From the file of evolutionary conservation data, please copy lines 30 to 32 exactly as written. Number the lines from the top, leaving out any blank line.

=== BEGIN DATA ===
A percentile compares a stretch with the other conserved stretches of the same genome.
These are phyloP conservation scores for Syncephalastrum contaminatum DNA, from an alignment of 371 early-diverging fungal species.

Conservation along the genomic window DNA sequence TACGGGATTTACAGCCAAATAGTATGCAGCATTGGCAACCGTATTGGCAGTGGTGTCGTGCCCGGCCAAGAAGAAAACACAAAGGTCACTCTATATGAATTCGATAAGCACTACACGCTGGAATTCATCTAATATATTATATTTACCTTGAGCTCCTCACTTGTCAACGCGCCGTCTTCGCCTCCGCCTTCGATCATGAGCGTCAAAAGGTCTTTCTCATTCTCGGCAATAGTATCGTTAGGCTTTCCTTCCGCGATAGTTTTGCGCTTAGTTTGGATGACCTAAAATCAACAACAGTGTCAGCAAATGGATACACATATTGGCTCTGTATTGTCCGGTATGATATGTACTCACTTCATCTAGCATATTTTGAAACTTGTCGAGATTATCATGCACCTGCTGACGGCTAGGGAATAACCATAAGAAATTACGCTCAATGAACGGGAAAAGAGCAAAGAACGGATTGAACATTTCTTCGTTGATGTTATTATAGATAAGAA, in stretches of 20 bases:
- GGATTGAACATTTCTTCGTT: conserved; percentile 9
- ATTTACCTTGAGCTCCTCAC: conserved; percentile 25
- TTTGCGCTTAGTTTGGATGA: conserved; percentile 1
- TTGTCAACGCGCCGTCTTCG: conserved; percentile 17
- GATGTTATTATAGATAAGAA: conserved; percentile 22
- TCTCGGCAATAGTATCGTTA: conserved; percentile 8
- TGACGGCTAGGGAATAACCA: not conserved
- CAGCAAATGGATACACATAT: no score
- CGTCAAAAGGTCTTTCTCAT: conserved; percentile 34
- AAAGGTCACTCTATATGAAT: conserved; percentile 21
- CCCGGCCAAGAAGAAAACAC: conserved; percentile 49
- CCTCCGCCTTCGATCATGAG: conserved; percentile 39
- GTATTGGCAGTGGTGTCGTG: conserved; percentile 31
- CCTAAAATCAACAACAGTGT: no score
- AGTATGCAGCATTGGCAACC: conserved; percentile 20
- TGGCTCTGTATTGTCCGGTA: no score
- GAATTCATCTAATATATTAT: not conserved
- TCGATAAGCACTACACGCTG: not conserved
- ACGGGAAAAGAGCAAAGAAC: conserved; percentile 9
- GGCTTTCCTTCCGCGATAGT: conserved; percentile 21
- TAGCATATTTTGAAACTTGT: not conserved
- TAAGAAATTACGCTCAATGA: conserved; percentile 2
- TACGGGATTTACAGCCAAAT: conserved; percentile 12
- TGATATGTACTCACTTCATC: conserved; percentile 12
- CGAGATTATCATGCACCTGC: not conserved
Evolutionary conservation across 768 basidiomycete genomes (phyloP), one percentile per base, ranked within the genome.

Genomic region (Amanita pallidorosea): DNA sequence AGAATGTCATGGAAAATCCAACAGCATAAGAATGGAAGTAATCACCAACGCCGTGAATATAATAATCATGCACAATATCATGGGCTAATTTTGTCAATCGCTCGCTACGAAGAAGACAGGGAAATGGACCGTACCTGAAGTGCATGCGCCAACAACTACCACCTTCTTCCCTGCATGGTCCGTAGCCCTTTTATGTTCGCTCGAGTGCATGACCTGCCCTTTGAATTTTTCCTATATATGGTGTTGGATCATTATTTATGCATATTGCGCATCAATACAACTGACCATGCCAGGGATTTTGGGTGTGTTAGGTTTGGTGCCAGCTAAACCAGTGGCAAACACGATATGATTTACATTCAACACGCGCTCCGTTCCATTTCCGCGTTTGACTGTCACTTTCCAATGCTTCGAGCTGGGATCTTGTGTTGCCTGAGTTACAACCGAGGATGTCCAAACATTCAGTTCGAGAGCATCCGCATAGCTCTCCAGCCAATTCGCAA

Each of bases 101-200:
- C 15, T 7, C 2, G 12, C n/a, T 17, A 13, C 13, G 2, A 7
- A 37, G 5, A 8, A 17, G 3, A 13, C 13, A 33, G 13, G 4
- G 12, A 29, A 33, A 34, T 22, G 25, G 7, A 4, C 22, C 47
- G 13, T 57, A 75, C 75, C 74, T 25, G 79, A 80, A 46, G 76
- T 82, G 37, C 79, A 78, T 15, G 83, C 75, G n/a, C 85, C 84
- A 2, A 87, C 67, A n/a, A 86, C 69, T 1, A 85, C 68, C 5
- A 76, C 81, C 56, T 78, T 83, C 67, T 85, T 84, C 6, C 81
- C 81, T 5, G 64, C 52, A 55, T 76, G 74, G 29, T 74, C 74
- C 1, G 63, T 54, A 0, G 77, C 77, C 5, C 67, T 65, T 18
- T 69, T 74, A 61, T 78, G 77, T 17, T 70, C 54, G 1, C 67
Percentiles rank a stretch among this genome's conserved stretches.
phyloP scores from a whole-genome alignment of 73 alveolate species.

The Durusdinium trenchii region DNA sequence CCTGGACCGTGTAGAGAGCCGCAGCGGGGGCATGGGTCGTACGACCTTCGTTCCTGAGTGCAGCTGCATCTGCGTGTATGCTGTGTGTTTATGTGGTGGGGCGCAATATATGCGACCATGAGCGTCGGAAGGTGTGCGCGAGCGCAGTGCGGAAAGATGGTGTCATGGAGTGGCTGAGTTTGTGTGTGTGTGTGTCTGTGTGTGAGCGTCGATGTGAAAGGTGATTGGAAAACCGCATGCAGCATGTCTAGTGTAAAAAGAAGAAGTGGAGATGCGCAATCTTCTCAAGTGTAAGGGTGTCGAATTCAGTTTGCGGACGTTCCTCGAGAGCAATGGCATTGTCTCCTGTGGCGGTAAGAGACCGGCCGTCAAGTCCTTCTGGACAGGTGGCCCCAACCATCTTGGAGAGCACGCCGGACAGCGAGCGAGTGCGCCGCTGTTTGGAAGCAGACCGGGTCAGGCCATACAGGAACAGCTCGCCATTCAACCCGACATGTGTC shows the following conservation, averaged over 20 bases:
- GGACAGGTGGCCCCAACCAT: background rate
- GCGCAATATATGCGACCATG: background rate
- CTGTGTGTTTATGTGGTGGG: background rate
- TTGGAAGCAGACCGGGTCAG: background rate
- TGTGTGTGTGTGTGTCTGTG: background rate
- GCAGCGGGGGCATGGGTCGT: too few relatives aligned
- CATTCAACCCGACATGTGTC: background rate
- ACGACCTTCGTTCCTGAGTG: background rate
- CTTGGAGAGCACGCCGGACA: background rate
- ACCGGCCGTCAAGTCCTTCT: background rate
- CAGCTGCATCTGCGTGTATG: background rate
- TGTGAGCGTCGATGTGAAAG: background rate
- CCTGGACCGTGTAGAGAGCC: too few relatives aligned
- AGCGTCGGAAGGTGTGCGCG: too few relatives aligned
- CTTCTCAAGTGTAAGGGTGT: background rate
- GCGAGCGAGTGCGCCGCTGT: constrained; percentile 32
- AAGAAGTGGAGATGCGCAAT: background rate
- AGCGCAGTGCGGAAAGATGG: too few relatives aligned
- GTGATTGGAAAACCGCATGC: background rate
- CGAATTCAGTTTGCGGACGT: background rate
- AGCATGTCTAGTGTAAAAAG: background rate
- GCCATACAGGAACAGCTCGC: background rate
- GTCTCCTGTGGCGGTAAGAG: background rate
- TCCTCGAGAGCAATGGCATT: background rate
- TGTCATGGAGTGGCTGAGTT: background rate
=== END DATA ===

Genomic region (Amanita pallidorosea): DNA sequence AGAATGTCATGGAAAATCCAACAGCATAAGAATGGAAGTAATCACCAACGCCGTGAATATAATAATCATGCACAATATCATGGGCTAATTTTGTCAATCGCTCGCTACGAAGAAGACAGGGAAATGGACCGTACCTGAAGTGCATGCGCCAACAACTACCACCTTCTTCCCTGCATGGTCCGTAGCCCTTTTATGTTCGCTCGAGTGCATGACCTGCCCTTTGAATTTTTCCTATATATGGTGTTGGATCATTATTTATGCATATTGCGCATCAATACAACTGACCATGCCAGGGATTTTGGGTGTGTTAGGTTTGGTGCCAGCTAAACCAGTGGCAAACACGATATGATTTACATTCAACACGCGCTCCGTTCCATTTCCGCGTTTGACTGTCACTTTCCAATGCTTCGAGCTGGGATCTTGTGTTGCCTGAGTTACAACCGAGGATGTCCAAACATTCAGTTCGAGAGCATCCGCATAGCTCTCCAGCCAATTCGCAA

Each of bases 101-200:
- C 15, T 7, C 2, G 12, C n/a, T 17, A 13, C 13, G 2, A 7